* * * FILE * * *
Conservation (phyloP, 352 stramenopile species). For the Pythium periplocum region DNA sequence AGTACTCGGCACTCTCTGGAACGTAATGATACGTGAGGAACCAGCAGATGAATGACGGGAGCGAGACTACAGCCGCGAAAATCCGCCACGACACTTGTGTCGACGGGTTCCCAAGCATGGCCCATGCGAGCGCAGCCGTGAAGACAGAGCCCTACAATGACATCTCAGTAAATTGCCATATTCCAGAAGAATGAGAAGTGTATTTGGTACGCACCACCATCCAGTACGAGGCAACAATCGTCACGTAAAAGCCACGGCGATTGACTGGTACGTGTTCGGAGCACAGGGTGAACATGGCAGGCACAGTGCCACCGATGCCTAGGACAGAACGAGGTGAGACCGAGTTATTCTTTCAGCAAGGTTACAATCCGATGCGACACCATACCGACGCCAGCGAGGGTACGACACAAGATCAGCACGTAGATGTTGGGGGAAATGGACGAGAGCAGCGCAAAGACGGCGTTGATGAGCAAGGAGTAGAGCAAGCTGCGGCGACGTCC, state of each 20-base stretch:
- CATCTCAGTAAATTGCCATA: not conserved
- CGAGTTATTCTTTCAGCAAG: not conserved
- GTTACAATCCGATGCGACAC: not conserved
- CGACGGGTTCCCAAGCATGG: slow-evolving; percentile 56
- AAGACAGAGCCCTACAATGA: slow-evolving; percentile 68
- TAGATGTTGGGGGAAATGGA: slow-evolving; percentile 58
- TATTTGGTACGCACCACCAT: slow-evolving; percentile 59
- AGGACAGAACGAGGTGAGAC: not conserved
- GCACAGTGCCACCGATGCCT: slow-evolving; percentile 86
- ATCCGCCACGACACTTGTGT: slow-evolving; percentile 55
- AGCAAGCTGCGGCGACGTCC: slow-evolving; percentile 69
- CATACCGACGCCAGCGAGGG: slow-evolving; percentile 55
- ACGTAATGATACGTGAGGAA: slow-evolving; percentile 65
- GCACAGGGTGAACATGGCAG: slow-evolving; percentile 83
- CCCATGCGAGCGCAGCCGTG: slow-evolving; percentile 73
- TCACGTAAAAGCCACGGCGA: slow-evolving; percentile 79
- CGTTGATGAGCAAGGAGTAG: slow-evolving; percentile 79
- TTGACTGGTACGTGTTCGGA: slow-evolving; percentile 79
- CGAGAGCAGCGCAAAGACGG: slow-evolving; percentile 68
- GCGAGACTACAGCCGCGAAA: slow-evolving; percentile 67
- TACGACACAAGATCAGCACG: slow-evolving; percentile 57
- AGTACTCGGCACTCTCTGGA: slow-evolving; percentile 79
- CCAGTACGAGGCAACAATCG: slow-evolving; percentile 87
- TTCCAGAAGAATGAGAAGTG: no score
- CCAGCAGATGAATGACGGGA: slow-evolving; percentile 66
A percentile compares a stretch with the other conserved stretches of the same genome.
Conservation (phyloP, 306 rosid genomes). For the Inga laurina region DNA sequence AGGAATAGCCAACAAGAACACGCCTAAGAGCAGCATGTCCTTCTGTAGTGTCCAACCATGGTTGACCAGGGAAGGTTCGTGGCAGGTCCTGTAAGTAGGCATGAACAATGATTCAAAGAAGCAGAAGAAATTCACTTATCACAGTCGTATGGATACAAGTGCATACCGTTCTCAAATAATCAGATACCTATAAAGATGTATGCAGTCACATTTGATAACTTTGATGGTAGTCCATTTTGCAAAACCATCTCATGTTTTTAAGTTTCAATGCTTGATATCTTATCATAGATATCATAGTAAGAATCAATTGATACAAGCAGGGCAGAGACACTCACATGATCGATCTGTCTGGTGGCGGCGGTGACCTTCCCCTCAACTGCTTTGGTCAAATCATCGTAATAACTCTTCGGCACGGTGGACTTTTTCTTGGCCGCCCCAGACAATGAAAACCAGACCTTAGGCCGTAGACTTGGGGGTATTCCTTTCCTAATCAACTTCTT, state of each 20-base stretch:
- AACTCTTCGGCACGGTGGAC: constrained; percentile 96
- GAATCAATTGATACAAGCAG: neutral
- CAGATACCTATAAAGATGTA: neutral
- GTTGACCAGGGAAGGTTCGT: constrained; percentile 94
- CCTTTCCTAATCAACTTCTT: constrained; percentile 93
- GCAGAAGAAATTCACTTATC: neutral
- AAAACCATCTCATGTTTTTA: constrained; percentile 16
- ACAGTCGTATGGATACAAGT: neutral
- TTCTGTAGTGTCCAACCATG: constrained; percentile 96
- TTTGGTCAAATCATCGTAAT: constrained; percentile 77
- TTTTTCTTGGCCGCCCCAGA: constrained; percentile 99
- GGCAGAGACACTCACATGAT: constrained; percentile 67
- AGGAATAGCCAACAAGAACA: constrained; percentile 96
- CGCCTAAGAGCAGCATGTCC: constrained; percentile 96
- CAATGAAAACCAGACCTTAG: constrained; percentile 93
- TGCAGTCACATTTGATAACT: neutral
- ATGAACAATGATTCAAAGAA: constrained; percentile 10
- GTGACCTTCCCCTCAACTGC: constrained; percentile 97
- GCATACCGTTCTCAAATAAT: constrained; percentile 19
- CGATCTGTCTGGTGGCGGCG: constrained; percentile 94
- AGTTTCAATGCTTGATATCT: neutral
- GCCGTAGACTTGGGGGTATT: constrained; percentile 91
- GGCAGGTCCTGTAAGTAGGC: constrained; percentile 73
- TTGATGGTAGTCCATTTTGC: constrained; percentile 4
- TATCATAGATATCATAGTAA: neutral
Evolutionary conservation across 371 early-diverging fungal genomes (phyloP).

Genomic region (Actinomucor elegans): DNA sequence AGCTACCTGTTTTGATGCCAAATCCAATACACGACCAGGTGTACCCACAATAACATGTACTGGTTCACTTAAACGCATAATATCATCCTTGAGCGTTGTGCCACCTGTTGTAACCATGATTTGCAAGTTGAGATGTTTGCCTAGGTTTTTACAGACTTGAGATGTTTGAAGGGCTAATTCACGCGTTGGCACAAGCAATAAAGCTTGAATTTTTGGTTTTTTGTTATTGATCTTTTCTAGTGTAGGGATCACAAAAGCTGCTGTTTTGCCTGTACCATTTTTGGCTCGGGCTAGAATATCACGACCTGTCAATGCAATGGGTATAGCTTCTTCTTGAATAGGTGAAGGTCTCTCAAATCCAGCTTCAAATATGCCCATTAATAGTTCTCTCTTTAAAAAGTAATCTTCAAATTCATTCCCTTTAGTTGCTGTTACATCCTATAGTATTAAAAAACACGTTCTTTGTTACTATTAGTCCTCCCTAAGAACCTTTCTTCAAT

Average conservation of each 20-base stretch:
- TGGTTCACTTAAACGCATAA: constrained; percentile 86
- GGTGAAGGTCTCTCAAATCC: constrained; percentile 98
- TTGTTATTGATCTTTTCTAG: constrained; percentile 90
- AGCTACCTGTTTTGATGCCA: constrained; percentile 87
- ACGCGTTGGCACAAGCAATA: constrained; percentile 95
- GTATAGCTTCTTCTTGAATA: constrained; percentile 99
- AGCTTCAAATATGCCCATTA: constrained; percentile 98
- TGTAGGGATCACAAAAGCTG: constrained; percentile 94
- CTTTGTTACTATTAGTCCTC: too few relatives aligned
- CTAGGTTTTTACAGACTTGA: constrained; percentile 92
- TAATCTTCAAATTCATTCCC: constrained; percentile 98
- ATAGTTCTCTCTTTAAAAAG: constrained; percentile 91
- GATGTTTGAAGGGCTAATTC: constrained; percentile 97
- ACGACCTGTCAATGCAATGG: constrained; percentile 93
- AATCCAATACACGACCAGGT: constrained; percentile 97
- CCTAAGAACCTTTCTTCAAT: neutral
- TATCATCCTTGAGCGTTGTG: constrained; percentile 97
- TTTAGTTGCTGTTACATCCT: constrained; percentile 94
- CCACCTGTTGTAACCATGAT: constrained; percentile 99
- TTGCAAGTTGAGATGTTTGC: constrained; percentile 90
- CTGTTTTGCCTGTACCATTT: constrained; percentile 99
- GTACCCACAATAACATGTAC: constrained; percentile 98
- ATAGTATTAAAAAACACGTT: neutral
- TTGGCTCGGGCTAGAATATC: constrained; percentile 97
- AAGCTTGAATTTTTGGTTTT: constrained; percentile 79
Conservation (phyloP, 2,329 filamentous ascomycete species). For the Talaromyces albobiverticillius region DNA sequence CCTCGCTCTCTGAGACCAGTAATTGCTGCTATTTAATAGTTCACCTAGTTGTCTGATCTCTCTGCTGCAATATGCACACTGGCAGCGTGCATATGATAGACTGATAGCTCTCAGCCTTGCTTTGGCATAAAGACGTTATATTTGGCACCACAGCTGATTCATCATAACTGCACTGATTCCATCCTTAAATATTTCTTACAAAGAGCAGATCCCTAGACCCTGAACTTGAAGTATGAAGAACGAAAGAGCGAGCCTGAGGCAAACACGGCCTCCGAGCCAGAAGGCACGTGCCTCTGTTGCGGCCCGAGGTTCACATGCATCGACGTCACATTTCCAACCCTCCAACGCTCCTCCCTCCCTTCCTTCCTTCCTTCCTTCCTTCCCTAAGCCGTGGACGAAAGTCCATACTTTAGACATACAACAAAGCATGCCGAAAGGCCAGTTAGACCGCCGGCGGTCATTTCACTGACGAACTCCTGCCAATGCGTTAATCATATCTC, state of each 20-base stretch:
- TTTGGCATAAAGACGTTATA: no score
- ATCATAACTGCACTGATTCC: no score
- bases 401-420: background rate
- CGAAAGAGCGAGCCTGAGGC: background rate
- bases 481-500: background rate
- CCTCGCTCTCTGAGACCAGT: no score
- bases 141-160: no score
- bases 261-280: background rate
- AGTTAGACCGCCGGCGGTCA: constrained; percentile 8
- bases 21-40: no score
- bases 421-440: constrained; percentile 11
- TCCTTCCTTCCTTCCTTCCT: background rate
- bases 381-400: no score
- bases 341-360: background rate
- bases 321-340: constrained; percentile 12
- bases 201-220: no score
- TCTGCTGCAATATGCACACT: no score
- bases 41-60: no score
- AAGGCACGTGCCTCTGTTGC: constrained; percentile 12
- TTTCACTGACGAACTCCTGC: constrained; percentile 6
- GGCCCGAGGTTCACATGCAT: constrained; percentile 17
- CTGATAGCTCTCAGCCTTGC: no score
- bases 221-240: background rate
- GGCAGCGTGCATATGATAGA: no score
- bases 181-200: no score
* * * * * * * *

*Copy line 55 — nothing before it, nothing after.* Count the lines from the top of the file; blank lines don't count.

Genomic region (Actinomucor elegans): DNA sequence AGCTACCTGTTTTGATGCCAAATCCAATACACGACCAGGTGTACCCACAATAACATGTACTGGTTCACTTAAACGCATAATATCATCCTTGAGCGTTGTGCCACCTGTTGTAACCATGATTTGCAAGTTGAGATGTTTGCCTAGGTTTTTACAGACTTGAGATGTTTGAAGGGCTAATTCACGCGTTGGCACAAGCAATAAAGCTTGAATTTTTGGTTTTTTGTTATTGATCTTTTCTAGTGTAGGGATCACAAAAGCTGCTGTTTTGCCTGTACCATTTTTGGCTCGGGCTAGAATATCACGACCTGTCAATGCAATGGGTATAGCTTCTTCTTGAATAGGTGAAGGTCTCTCAAATCCAGCTTCAAATATGCCCATTAATAGTTCTCTCTTTAAAAAGTAATCTTCAAATTCATTCCCTTTAGTTGCTGTTACATCCTATAGTATTAAAAAACACGTTCTTTGTTACTATTAGTCCTCCCTAAGAACCTTTCTTCAAT